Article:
Before I was a Christian, I hadn’t heard much about the Holy Spirit. At the church I went to as a child, we stood there and said He “proceeds from the Father and the Son”, and “With the Father and the Son He is worshipped and glorified”. It gave me the impression He was a bit of an aside, not Someone crucial to the Christian faith.

After becoming a Christian, when I wanted to attend a church, we had a leaflet put through our door by the Christadelphians. They were organising a Bible exhibition. We’d never heard of them, but we assumed they were some form of Christians, so my mum and I went along. We stood in front of the glass cabinets, she read me some of the information about what was on display, and we stayed for the talk afterwards. I was impressed with their passion. For example, the man speaking said he once gave someone a Bible and told them: “If you can find a contradiction, I’ll burn it”, and we gave him a round of applause.

I came home, phoned a friend and excitedly told her where I’d been. I said: “They don’t believe in the devil, and they don’t believe in the Holy Spirit”.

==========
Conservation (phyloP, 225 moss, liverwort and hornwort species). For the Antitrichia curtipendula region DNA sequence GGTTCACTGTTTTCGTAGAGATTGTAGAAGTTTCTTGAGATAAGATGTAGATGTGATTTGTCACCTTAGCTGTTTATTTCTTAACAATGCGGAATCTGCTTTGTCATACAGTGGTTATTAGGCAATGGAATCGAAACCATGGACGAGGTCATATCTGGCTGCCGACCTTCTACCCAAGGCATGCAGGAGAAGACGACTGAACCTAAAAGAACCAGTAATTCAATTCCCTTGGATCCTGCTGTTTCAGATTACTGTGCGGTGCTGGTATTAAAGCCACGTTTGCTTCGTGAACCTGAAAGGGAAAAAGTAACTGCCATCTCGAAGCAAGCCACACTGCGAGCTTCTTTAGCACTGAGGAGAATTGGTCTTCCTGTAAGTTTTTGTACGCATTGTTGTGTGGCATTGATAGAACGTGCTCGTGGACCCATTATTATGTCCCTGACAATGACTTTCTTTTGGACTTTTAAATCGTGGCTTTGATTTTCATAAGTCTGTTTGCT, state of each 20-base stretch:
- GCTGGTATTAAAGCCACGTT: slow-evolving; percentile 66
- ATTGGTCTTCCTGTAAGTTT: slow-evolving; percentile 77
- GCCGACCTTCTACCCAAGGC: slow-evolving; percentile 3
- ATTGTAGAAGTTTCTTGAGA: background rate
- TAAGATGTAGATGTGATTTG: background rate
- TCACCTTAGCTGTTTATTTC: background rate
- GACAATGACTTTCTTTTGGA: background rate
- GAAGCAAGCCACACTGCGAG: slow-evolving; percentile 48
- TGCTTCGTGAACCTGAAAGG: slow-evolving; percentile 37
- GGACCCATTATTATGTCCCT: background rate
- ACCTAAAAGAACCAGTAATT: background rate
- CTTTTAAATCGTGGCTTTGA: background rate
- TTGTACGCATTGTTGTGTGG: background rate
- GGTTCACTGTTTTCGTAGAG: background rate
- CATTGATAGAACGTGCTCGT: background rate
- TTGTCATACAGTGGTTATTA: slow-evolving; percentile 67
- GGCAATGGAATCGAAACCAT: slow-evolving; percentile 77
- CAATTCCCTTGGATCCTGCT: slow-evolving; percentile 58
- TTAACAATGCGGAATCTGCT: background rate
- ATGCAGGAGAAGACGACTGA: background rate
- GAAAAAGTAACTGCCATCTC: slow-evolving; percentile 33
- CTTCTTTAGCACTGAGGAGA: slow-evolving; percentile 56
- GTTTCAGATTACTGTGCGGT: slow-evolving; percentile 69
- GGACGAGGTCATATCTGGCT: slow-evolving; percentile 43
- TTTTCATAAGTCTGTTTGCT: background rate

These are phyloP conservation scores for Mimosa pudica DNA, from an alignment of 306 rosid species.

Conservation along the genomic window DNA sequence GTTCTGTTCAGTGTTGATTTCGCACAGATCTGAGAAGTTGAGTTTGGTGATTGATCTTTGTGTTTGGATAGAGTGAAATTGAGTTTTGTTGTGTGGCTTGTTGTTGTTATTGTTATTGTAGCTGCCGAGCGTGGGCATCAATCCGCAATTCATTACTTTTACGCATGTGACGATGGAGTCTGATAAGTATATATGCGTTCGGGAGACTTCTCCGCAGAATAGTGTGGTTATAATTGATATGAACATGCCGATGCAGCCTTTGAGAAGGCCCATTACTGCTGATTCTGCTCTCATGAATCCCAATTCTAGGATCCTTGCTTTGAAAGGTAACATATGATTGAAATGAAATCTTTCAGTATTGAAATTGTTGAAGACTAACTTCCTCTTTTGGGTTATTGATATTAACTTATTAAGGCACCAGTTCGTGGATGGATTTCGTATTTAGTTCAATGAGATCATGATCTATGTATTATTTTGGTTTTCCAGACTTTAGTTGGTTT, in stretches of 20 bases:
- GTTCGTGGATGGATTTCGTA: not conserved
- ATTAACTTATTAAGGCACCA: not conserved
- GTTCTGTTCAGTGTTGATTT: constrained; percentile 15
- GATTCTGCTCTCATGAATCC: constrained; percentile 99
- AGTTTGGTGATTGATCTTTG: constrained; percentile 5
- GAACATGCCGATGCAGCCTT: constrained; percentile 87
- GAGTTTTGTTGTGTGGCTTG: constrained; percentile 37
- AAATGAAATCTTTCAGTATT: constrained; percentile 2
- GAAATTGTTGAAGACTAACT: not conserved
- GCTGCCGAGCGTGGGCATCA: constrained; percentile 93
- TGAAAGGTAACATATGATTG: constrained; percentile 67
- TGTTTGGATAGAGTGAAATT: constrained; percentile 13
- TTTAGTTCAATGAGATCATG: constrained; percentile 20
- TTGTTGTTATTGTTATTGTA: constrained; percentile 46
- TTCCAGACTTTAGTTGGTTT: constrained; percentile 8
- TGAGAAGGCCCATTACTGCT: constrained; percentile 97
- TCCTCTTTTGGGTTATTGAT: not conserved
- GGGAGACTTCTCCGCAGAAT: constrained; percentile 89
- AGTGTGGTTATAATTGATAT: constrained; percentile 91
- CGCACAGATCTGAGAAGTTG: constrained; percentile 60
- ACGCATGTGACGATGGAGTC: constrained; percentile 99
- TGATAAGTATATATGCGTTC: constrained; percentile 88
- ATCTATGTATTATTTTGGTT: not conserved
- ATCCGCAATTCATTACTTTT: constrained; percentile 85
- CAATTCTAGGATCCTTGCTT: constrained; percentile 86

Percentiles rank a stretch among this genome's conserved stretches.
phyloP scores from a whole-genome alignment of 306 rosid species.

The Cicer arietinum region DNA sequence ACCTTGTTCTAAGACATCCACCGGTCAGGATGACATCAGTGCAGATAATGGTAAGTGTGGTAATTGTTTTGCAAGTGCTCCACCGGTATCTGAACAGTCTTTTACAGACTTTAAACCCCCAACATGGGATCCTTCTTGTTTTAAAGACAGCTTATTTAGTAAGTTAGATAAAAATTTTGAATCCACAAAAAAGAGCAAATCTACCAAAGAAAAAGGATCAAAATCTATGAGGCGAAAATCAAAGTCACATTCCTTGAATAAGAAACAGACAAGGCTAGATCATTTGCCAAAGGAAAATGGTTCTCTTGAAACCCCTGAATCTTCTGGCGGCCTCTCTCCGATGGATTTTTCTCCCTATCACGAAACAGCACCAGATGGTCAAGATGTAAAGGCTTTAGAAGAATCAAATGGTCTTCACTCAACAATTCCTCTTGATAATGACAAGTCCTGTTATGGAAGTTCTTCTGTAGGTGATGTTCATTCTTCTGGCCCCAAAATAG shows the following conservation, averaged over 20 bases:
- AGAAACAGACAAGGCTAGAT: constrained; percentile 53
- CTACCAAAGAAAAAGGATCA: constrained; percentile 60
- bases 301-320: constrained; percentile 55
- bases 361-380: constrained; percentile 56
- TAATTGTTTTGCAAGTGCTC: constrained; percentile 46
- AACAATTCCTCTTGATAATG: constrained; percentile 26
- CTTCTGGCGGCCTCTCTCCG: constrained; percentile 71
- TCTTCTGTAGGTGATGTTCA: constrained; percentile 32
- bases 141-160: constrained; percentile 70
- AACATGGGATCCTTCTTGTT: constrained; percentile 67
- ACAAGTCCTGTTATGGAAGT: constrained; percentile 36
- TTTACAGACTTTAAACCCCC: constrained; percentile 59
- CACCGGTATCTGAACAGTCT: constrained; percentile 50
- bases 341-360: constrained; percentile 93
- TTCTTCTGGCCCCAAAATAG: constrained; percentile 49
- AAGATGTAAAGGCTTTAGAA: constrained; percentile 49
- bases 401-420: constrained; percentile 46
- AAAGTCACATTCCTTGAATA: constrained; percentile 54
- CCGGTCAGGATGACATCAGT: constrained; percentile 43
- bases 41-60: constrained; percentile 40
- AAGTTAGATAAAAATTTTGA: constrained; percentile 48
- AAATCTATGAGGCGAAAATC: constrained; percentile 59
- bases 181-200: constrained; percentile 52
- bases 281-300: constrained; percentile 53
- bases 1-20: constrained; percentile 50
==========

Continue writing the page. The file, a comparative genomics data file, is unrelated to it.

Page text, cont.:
Alarm-bells must have started to ring in her head. “Ah. That’s where they go wrong, see.”

“But why?”

“Well, they just … do.” It was fairly late; she probably didn’t want to get into an argument, but I think I was ready to learn about the Holy Spirit. If you are too, hopefully this post will be helpful.

The Holy Spirit is the Spirit of Jesus Christ, so He could only be passed on to us when Jesus had finished His life on earth, and gone back to heaven to be with the Father. “It is for your good that I am going away. Unless I go away, the Counselor will not come to you; but if I go, I will send Him to you” (John 16:7). “I will not leave you as orphans” (John 14:18). The Holy Spirit is our Comforter – the whole reason why the disciples didn’t sink into complete despair after Jesus left them; they had His promise He would send His Spirit.

He’s also our Helper. I wrote yesterday about keeping our relationship with Jesus fresh (remembering His part in our lives, instead of letting that become a thing of the past). The Holy Spirit helps us to do that. He reminds us of everything Jesus has said to us (John 14:26).